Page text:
Nowadays, completion of a high school diploma is a minimum prerequisite to the “good life”. Our children who do not complete high school diminish the prosperity and well -being of our entire nation. America cannot sustain a viable economy and compete with other nations in the twenty first century, and, at the same time, find itself shackled by the costs to human development brought on by cohorts of unprepared youth. We cannot tolerate the negative effects that gaps in dropout rates for Blacks and Latinos and Whites bring on our society: unemployment, ill health, and recidivist incarceration.
Fortunately, the average drop out rate, between the ages of 15 to 24 in the United States, has declined from 6.1% in 1972 to 3.8% in 2006. Females have been successful in decreasing their average rate (3.4%) in contrast to their male counterpart (4.1%).
Among African American and Latino subgroups, the dropout rates depict a mixed history of success and failure. At present, there still is a gap in the high school dropout rates of African Americans and Latinos and Whites. The dropout rates of non-Hispanic whites and Black students are 2.9% and 3.8%, respectively. The most glaring inequity shows up in the dropout rates for Latinos, 7% as of 2006 for those born in the United States and 10% for those born abroad. Moreover, the dropout rates for African American and Hispanic students have fluctuated over the years. For example, the rates for Blacks in 1972, ’73 and ’75 were 9.5%, 9.9% and 11.6% and Latinos jumped from 10.9%, 7.3%, 7.8%; then to 12.3% for the years between 1975 to 1978. Subsequently, in 2005, the dropout rate for Hispanics plunged from 5.5% in 2005 then rose to 7.07% in 2006.
The gap between the White and minority dropout rates implies a need to change the present status of unequal opportunities and access to quality education. The gap also calls for effective dropout prevention programs shaped by heightened awareness and sensitivity to the needs of minority students who find themselves in educational settings that may ignore their values, heritage and cultural experiences and perceive Blacks and Latinos as “others”.
Effective Communities, LLC, advocates dropout prevention programs that initiate systemic and attitudinal change. They recommend strategies that provide personal, one-to-one and small group support and guidance. Prevention programs should also assist students in planning for further education after graduation from high school. Most of all, we can assess how well our prevention programs are by using a rubric model that measures levels of quality instruction and minority students’ increased enrollment in advanced placement courses and classes for the gifted and talented.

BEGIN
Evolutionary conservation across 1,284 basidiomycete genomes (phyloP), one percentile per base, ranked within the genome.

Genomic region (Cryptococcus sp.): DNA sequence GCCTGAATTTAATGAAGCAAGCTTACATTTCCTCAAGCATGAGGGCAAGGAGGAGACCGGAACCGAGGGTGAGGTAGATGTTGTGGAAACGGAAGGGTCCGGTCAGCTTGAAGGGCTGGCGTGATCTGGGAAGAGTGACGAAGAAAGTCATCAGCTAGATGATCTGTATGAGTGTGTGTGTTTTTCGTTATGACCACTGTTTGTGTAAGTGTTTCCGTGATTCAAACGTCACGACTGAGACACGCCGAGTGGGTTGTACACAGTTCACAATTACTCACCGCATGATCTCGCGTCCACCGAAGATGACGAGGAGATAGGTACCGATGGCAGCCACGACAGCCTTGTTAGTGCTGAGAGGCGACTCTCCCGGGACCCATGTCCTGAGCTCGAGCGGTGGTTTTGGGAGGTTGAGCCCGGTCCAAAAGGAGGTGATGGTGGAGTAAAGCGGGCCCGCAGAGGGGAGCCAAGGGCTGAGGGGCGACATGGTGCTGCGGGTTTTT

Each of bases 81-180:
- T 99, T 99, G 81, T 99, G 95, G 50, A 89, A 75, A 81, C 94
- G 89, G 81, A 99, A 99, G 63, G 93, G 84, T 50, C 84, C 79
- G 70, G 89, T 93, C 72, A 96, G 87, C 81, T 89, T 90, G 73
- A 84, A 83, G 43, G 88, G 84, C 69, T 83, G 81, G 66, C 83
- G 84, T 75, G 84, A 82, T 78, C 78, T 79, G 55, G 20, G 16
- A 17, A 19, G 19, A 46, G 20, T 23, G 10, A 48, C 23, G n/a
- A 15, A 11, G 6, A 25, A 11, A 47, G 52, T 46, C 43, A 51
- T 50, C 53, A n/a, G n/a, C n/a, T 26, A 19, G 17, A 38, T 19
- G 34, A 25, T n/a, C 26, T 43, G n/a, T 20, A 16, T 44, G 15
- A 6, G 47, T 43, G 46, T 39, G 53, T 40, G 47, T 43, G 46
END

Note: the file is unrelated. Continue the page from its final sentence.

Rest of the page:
Region II Data
Dropout prevention and reentry in New York: New York does not release graduation rates disaggregated by gender and race/ethnicity. Statewide, 60.9% of all students graduate on time. In the New York City metropolitan area, students in urban districts graduate on time at a rate of only 47.4%, compared with 82.9% of students in the surrounding suburban areas (EPE, 2007; Swanson, 2008; U.S. Department of Education, 2007).
Dropout prevention and reentry in New Jersey: In New Jersey students graduate from high school on time at the following rates: all students, 83.3%, male students, 81.1%, female students, 84%, black students, 62.2%, Hispanic students, 64.4%, Asian students, 86.3%, white students, 87.3% (EPE, 2008). Between July 2001 and July 2002, 2.5% of NJ students left grades 10 – 12 without a diploma (Chapman & Hoffman, 2007; Laird, DeBell, Kienzl, & Chapman, 2007).
Dropout prevention and reentry in Puerto Rico: In Puerto Rico, 64.8% of all students graduate on time. The dropout rate as of 2004 was 1% (Chapman & Hoffman, 2007; Laird, DeBell, Kienzl, & Chapman, 2007; Seastrom, Hoffman, Chapman, & Stillwell, 2007).
Dropout prevention and reentry in the Virgin Islands: In 2003, 53.5% of all students in the Virgin Islands graduated on time and the dropout rate was 7.7% (Chapman & Hoffman, 2007; Laird, DeBell, Kienzl, & Chapman, 2007; Seastrom, Hoffman, Chapman, & Stillwell, 2007).